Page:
- Siegfried Salzmann
(b Pless, Upper Silesia, June 21, 1912; d Paris, 1992).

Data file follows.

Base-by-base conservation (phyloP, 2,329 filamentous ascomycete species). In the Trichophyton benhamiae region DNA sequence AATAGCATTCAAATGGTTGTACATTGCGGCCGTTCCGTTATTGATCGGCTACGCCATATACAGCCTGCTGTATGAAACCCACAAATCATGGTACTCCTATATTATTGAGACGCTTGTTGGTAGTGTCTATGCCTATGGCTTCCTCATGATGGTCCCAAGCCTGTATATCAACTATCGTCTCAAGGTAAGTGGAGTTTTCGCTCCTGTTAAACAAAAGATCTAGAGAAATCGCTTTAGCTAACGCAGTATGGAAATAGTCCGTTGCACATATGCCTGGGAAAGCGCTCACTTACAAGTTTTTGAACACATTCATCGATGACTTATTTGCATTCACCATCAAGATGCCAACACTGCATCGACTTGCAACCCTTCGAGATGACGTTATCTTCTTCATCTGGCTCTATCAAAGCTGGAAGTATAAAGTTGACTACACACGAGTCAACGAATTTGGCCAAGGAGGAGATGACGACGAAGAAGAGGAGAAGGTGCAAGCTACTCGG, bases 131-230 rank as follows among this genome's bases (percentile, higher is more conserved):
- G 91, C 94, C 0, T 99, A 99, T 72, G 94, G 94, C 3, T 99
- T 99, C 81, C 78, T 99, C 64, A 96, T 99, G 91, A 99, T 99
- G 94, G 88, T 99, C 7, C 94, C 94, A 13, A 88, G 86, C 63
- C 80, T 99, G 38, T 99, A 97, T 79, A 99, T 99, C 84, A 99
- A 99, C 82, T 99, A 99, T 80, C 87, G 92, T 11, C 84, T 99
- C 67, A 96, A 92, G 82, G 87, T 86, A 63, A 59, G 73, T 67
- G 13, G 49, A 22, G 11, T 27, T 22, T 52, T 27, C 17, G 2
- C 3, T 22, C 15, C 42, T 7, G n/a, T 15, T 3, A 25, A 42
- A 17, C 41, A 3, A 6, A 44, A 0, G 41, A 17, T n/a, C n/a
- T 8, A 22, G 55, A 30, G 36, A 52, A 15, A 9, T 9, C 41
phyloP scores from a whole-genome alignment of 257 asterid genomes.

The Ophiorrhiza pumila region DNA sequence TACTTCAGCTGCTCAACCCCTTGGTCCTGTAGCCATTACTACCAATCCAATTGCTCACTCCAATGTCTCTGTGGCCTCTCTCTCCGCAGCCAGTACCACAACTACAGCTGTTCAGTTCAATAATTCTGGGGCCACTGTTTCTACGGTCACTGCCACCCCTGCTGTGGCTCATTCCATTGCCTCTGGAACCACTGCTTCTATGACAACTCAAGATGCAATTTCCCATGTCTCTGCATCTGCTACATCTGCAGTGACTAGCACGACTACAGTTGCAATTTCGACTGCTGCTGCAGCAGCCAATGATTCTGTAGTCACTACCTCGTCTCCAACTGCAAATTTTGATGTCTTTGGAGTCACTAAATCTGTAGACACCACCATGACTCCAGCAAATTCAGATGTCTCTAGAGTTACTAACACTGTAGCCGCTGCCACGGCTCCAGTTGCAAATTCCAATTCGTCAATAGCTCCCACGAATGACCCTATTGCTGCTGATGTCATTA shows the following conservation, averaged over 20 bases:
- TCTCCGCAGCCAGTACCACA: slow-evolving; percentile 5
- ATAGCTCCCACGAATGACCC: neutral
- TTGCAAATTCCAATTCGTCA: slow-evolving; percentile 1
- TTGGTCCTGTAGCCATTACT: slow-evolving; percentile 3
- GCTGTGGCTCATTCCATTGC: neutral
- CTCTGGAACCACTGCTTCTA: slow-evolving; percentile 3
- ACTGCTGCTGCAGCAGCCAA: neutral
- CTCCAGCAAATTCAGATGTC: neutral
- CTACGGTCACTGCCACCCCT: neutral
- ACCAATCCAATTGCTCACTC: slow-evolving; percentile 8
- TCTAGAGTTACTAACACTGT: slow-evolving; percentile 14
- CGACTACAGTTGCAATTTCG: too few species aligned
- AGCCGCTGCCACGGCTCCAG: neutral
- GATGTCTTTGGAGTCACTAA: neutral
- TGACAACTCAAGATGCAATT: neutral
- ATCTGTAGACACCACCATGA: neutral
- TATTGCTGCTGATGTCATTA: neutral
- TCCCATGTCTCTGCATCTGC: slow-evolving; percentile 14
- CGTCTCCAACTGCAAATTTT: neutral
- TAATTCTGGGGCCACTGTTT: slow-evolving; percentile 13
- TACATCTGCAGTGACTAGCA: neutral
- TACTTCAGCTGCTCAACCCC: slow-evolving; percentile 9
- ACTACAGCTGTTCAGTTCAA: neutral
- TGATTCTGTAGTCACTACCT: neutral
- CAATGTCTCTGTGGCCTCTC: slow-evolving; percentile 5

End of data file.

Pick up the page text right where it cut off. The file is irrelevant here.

German etcher and painter. He studied under Otto Mueller at the Kunstakademie, Breslau (now Wrocław, Poland), and then moved to Dresden, where he was a member of the Assoziation Revolutionärer Bildender Künstler Deutschlands (ASSO). In 1935 he went to Ostrava, Czechoslovakia [now Czech Republic], to escape the Nazis. In 1937 he moved to The Hague, where he held his first exhibition of prints and watercolours, before settling in Paris. His etchings of the 1930s combine an intensely worked line, drawing on the German printmaking tradition, with realistic subject-matter, as in Dead Horse (1933; see 1987 exh. cat., no. 50). During World War II he lived in Marseille and worked with the French resistance movement. After the war an atmosphere of mystery, similar to the automatist Surrealism of André Masson, became more marked in his etchings, for example Fish and Birds I (1947; see 1987 exh. cat., no. 53). Animals and human figures remained his principal subjects until the mid-1950s, when they gave way to more elegant, abstract colour compositions that, in their combination of delicate forms and symbols, maintain landscape associations. In the 1960s he began producing works that suggested musical modes of organization in their tonality, rhythmic structures and harmonization of colours. The titles of many of the etchings suggest musical associations, such as ...